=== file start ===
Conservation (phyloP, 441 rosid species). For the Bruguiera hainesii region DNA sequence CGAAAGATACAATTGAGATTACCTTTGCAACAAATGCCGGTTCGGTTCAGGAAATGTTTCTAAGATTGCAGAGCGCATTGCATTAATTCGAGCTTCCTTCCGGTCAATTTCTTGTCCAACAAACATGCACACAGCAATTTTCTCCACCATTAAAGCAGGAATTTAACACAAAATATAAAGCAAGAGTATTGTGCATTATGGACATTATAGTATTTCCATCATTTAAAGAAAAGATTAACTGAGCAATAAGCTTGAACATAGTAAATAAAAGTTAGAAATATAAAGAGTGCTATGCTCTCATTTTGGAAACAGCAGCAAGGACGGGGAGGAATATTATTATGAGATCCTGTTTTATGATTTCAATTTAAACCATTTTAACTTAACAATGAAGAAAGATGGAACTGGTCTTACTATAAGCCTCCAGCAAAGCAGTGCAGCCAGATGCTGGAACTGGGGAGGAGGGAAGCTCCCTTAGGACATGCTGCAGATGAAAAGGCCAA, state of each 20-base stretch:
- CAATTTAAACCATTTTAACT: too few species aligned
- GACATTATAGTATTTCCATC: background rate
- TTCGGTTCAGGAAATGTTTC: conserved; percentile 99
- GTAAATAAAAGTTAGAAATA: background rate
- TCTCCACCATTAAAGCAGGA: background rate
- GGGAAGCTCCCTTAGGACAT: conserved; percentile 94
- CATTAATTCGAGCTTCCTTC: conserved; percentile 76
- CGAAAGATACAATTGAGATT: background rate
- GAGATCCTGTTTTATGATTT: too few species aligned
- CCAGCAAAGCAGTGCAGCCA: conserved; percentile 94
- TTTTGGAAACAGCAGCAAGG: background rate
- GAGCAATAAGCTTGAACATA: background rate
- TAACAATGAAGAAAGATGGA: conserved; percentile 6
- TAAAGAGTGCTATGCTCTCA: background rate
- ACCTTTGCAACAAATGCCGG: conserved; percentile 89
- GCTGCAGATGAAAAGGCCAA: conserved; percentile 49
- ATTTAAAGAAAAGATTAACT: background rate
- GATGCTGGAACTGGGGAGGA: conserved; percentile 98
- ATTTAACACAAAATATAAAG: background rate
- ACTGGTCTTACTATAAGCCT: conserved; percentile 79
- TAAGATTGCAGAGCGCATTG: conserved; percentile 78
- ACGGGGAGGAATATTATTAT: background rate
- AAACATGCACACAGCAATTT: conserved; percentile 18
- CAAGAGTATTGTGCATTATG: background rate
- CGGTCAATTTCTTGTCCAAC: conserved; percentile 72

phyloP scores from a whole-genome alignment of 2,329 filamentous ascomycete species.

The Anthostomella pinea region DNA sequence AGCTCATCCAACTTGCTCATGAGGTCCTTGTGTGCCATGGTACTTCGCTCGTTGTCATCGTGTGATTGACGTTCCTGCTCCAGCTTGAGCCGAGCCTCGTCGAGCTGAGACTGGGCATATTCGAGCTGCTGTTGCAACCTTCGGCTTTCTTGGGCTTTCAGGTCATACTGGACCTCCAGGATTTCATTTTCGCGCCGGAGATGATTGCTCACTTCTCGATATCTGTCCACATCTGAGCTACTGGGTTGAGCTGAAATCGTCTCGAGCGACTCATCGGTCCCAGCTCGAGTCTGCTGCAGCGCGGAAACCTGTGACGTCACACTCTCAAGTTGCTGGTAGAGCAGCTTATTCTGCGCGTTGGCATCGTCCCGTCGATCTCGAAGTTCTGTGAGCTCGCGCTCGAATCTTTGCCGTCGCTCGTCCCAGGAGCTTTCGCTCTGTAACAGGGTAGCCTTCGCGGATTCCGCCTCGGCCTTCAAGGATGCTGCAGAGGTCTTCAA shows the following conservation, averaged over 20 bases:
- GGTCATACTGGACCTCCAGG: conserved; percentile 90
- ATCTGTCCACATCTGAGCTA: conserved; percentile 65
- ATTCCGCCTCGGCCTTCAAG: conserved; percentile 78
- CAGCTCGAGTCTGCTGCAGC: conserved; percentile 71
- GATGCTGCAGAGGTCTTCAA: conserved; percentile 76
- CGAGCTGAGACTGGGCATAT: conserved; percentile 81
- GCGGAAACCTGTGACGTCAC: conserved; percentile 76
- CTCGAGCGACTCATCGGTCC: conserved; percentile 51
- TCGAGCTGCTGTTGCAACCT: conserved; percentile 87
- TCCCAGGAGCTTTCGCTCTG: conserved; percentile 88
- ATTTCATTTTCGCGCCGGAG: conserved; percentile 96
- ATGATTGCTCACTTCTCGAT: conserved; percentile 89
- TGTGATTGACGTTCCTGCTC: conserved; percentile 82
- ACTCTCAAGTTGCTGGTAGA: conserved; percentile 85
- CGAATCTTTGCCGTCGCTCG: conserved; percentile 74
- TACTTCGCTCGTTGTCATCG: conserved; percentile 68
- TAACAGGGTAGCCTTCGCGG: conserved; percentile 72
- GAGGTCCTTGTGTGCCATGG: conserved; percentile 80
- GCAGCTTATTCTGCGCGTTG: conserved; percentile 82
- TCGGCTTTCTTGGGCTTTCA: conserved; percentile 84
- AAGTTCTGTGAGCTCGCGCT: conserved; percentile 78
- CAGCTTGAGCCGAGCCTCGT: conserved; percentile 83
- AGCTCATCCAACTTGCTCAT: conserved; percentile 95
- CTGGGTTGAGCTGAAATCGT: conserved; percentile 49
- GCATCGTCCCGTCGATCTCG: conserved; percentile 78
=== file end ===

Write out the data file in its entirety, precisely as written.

Conservation (phyloP, 441 rosid species). For the Bruguiera hainesii region DNA sequence CGAAAGATACAATTGAGATTACCTTTGCAACAAATGCCGGTTCGGTTCAGGAAATGTTTCTAAGATTGCAGAGCGCATTGCATTAATTCGAGCTTCCTTCCGGTCAATTTCTTGTCCAACAAACATGCACACAGCAATTTTCTCCACCATTAAAGCAGGAATTTAACACAAAATATAAAGCAAGAGTATTGTGCATTATGGACATTATAGTATTTCCATCATTTAAAGAAAAGATTAACTGAGCAATAAGCTTGAACATAGTAAATAAAAGTTAGAAATATAAAGAGTGCTATGCTCTCATTTTGGAAACAGCAGCAAGGACGGGGAGGAATATTATTATGAGATCCTGTTTTATGATTTCAATTTAAACCATTTTAACTTAACAATGAAGAAAGATGGAACTGGTCTTACTATAAGCCTCCAGCAAAGCAGTGCAGCCAGATGCTGGAACTGGGGAGGAGGGAAGCTCCCTTAGGACATGCTGCAGATGAAAAGGCCAA, state of each 20-base stretch:
- CAATTTAAACCATTTTAACT: too few species aligned
- GACATTATAGTATTTCCATC: background rate
- TTCGGTTCAGGAAATGTTTC: conserved; percentile 99
- GTAAATAAAAGTTAGAAATA: background rate
- TCTCCACCATTAAAGCAGGA: background rate
- GGGAAGCTCCCTTAGGACAT: conserved; percentile 94
- CATTAATTCGAGCTTCCTTC: conserved; percentile 76
- CGAAAGATACAATTGAGATT: background rate
- GAGATCCTGTTTTATGATTT: too few species aligned
- CCAGCAAAGCAGTGCAGCCA: conserved; percentile 94
- TTTTGGAAACAGCAGCAAGG: background rate
- GAGCAATAAGCTTGAACATA: background rate
- TAACAATGAAGAAAGATGGA: conserved; percentile 6
- TAAAGAGTGCTATGCTCTCA: background rate
- ACCTTTGCAACAAATGCCGG: conserved; percentile 89
- GCTGCAGATGAAAAGGCCAA: conserved; percentile 49
- ATTTAAAGAAAAGATTAACT: background rate
- GATGCTGGAACTGGGGAGGA: conserved; percentile 98
- ATTTAACACAAAATATAAAG: background rate
- ACTGGTCTTACTATAAGCCT: conserved; percentile 79
- TAAGATTGCAGAGCGCATTG: conserved; percentile 78
- ACGGGGAGGAATATTATTAT: background rate
- AAACATGCACACAGCAATTT: conserved; percentile 18
- CAAGAGTATTGTGCATTATG: background rate
- CGGTCAATTTCTTGTCCAAC: conserved; percentile 72

phyloP scores from a whole-genome alignment of 2,329 filamentous ascomycete species.

The Anthostomella pinea region DNA sequence AGCTCATCCAACTTGCTCATGAGGTCCTTGTGTGCCATGGTACTTCGCTCGTTGTCATCGTGTGATTGACGTTCCTGCTCCAGCTTGAGCCGAGCCTCGTCGAGCTGAGACTGGGCATATTCGAGCTGCTGTTGCAACCTTCGGCTTTCTTGGGCTTTCAGGTCATACTGGACCTCCAGGATTTCATTTTCGCGCCGGAGATGATTGCTCACTTCTCGATATCTGTCCACATCTGAGCTACTGGGTTGAGCTGAAATCGTCTCGAGCGACTCATCGGTCCCAGCTCGAGTCTGCTGCAGCGCGGAAACCTGTGACGTCACACTCTCAAGTTGCTGGTAGAGCAGCTTATTCTGCGCGTTGGCATCGTCCCGTCGATCTCGAAGTTCTGTGAGCTCGCGCTCGAATCTTTGCCGTCGCTCGTCCCAGGAGCTTTCGCTCTGTAACAGGGTAGCCTTCGCGGATTCCGCCTCGGCCTTCAAGGATGCTGCAGAGGTCTTCAA shows the following conservation, averaged over 20 bases:
- GGTCATACTGGACCTCCAGG: conserved; percentile 90
- ATCTGTCCACATCTGAGCTA: conserved; percentile 65
- ATTCCGCCTCGGCCTTCAAG: conserved; percentile 78
- CAGCTCGAGTCTGCTGCAGC: conserved; percentile 71
- GATGCTGCAGAGGTCTTCAA: conserved; percentile 76
- CGAGCTGAGACTGGGCATAT: conserved; percentile 81
- GCGGAAACCTGTGACGTCAC: conserved; percentile 76
- CTCGAGCGACTCATCGGTCC: conserved; percentile 51
- TCGAGCTGCTGTTGCAACCT: conserved; percentile 87
- TCCCAGGAGCTTTCGCTCTG: conserved; percentile 88
- ATTTCATTTTCGCGCCGGAG: conserved; percentile 96
- ATGATTGCTCACTTCTCGAT: conserved; percentile 89
- TGTGATTGACGTTCCTGCTC: conserved; percentile 82
- ACTCTCAAGTTGCTGGTAGA: conserved; percentile 85
- CGAATCTTTGCCGTCGCTCG: conserved; percentile 74
- TACTTCGCTCGTTGTCATCG: conserved; percentile 68
- TAACAGGGTAGCCTTCGCGG: conserved; percentile 72
- GAGGTCCTTGTGTGCCATGG: conserved; percentile 80
- GCAGCTTATTCTGCGCGTTG: conserved; percentile 82
- TCGGCTTTCTTGGGCTTTCA: conserved; percentile 84
- AAGTTCTGTGAGCTCGCGCT: conserved; percentile 78
- CAGCTTGAGCCGAGCCTCGT: conserved; percentile 83
- AGCTCATCCAACTTGCTCAT: conserved; percentile 95
- CTGGGTTGAGCTGAAATCGT: conserved; percentile 49
- GCATCGTCCCGTCGATCTCG: conserved; percentile 78